While I will always recommend that fighters put their hips into range before their heads, there is sound reasoning behind Cain's approach. His prime focus is not to box with Junior, but to clinch with him, pinning him to the fence and dragging him to the ground. In a recent interview Cain's former AKA stablemate Jon Fitch spoke about using technique rather than strength and power to beat the opponent. Cain and Fitch share this approach, as do other notable grapplers such as Demian Maia. Cain's ideal takedown is one in which he can misdirect his opponent so that all it takes is a small lift of the hips to send them toppling to the canvas.

    By focusing on entering range head-first, Cain ensures that his head makes contact with Junior's upper body, keeping him pressed to the cage and standing tall, making it much easier to execute takedowns. During the second fight, Joe Rogan observed: "Cain is making. . . liberal use of his head. . . in fact it could be argued that some of those are headbutts." I would agree. Cain's inside fighting is borderline dirty, and it's a thing of beauty. By grinding the top of his head into Junior's face and chest, he is able to keep Junior as uncomfortable as possible, while sapping him of energy and cultivating the right circumstances for an almost effortless takedown.

    Continues at Bloody Elbow...
     
    Last edited: Oct 18, 2013
  2. Liquid Smoke

    Liquid Smoke Great artists steal™

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    That's a fair observation. Cain's striking isn't going to win any beauty contests but he puts on a pace that few can handle and backs it up with stellar grappling. When he gets inside, even if you have the tools to outstrike him, you're probably gonna end up on your back if you try to.
     
  3. Mr. Hammer

    Mr. Hammer Silver Belt

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    I actually find his kickboxing incredibly crisp and fun to look at.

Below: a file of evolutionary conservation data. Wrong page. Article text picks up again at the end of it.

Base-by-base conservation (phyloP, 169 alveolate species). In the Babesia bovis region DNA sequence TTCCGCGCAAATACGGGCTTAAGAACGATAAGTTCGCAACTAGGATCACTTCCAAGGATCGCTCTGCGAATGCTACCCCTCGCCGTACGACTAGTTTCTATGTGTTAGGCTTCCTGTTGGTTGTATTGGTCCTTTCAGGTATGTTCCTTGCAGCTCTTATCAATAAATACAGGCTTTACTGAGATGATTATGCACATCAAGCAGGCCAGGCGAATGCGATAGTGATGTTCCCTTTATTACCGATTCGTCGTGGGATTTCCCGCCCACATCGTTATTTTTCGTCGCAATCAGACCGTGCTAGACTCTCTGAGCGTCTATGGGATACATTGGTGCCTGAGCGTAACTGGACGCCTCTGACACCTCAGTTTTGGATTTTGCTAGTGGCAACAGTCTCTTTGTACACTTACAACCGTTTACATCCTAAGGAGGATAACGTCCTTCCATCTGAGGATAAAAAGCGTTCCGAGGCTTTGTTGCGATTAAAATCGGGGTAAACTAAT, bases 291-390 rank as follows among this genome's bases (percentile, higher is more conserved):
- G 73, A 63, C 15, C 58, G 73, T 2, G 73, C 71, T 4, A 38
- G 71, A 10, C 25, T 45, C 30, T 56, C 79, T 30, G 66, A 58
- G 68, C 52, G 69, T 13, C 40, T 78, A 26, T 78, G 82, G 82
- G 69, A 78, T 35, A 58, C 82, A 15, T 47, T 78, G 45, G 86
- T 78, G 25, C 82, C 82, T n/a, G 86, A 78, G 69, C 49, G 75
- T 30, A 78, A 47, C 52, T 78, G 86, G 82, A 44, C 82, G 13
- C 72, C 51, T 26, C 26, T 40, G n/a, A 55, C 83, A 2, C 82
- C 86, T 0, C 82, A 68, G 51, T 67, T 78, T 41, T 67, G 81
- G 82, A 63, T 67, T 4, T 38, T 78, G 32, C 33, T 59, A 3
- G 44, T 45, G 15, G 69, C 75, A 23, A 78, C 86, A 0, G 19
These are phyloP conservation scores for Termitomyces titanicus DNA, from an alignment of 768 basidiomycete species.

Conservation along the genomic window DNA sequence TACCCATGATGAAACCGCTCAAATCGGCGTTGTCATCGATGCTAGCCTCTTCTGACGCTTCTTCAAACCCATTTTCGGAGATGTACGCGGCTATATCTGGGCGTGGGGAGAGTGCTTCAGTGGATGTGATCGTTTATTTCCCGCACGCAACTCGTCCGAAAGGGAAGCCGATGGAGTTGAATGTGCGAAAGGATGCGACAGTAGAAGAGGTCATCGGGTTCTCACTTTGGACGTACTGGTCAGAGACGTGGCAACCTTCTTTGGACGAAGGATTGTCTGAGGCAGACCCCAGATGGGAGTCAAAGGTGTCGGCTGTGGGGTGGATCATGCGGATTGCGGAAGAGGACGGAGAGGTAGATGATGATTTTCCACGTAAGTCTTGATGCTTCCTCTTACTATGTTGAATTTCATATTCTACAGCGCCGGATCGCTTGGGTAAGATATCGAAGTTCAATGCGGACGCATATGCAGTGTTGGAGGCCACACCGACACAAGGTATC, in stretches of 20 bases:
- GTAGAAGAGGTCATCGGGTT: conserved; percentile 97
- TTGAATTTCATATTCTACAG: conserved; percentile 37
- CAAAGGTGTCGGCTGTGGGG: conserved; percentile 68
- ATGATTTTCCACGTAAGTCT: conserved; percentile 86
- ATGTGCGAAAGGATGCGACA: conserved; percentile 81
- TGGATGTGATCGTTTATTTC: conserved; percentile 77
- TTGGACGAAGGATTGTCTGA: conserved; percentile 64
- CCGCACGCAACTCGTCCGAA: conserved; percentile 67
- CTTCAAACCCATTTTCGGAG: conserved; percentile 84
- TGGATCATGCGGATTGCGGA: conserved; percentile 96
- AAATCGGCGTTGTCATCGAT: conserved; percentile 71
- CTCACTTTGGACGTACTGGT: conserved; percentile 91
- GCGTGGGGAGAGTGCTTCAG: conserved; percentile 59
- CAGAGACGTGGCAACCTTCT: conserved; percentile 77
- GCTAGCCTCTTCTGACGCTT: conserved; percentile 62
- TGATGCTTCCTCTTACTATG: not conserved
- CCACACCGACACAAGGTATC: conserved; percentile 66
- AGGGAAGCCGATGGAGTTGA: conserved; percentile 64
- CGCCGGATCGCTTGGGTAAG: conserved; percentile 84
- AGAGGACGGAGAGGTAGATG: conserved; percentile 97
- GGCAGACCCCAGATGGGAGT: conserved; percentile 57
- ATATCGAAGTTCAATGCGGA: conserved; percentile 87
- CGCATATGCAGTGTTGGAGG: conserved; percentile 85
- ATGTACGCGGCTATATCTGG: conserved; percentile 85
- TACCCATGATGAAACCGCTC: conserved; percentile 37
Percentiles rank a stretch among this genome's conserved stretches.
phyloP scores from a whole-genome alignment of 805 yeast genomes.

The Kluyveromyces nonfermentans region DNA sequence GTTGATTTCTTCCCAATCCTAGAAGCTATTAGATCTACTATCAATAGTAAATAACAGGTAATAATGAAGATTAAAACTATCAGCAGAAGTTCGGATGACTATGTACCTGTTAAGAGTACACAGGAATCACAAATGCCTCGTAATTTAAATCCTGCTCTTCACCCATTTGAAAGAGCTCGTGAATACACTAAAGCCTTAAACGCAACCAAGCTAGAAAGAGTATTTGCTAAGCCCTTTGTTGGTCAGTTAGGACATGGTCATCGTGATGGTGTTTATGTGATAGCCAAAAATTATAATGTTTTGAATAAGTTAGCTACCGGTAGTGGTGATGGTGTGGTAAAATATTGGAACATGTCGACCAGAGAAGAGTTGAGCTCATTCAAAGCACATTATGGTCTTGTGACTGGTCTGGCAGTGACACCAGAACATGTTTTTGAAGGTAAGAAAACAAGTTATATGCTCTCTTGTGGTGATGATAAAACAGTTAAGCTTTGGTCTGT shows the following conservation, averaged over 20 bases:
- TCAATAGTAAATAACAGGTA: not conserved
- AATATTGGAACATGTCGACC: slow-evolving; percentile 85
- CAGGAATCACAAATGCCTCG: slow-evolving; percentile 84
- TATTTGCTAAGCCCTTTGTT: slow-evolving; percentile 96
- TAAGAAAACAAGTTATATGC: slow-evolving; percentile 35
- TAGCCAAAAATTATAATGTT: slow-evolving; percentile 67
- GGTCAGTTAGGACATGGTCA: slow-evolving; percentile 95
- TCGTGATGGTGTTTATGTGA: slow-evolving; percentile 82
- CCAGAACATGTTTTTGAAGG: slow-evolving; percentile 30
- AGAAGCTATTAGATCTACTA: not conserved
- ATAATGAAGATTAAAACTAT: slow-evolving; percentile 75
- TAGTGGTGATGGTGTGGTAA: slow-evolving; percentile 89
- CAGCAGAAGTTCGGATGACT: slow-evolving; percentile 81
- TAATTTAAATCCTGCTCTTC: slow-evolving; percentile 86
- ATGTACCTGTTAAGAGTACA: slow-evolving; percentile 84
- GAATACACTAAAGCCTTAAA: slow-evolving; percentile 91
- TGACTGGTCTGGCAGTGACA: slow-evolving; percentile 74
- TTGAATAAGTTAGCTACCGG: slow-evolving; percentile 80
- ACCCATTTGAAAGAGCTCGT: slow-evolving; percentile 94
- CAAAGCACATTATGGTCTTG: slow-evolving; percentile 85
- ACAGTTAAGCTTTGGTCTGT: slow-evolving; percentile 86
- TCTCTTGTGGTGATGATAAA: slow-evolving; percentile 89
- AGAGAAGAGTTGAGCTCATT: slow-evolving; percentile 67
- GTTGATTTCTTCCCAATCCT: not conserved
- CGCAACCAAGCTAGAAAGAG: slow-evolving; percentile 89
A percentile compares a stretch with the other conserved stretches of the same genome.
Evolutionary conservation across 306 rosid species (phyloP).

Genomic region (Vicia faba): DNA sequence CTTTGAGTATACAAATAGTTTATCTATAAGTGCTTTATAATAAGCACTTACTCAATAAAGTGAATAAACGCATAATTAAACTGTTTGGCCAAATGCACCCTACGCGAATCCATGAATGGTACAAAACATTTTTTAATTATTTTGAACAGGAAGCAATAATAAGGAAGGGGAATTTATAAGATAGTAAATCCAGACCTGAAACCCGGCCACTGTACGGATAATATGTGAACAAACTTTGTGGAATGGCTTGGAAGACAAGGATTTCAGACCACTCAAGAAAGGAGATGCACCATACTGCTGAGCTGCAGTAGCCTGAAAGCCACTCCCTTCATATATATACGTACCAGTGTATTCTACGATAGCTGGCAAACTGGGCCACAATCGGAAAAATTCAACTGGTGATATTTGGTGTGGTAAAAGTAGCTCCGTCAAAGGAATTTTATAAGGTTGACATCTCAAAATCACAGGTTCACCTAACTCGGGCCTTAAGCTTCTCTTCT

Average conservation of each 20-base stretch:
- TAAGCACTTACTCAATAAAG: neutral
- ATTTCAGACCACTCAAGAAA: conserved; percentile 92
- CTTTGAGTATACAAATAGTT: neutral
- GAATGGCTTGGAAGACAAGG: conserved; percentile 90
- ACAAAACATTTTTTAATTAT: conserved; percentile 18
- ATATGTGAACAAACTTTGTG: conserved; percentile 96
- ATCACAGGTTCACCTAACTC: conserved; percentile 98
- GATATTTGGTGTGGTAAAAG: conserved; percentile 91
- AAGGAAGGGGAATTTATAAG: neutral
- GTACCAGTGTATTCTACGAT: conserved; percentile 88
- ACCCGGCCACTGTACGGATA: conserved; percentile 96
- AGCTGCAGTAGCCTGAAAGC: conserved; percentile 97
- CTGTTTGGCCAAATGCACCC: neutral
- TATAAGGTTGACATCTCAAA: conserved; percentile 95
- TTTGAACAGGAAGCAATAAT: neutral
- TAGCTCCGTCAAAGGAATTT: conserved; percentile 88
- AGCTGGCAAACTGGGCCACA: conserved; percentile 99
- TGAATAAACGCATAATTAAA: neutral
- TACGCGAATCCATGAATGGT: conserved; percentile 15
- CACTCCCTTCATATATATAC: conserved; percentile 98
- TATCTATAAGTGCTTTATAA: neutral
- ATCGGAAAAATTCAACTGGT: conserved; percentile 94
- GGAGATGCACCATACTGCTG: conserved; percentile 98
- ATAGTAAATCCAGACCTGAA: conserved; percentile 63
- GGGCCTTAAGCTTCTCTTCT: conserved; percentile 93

4. Liquid Smoke

    Liquid Smoke Great artists steal™

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    His technique is fundamentally sound but it isn't flashy. He does a great job using bread and butter techniques.
     
  5. Discipulus

    Discipulus Black Belt

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    He's fun to watch, sure, but his technique is awkward. Particularly his footwork, which is stuttery and sometimes clumsy. Still, he has found so much success on the feet, it's hard to discredit his results. He has made his style work toward his strengths, and I can't fault him for that.
     
  6. m52nickerson

    m52nickerson EXTERMINATE!

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    "Cain's boxing isn't pretty. It isn't technical. But it sure gets the job done. Cain is like some kind of massive Nick Diaz, but with better wrestling and no reach advantage."

    I lol'd!
     
  7. gillygilly**

    gillygilly** Banned Banned

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    how has he fought the same 2 guys in his last 6 fiights if he's fought one of them twice and the other three times?

    #math
     
  8. Discipulus

    Discipulus Black Belt

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    Hah! Good point. But what's with the hashtag? For real, man?
     
  9. gillygilly**

    gillygilly** Banned Banned

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    lol I knew it would bother people, plus, who hashtags math? Was meant as a joke
     
  10. Discipulus

    Discipulus Black Belt

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    #math is for jabronis anyway.
     
  11. gillygilly**

    gillygilly** Banned Banned

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    #Mathlete4Lyfe
     
  12. That209

    That209 Gold Belt

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    Really good thread, man.

    Wish more threads were like this, I try to make threads like this every once in a while, lol. I agree with all of what you said.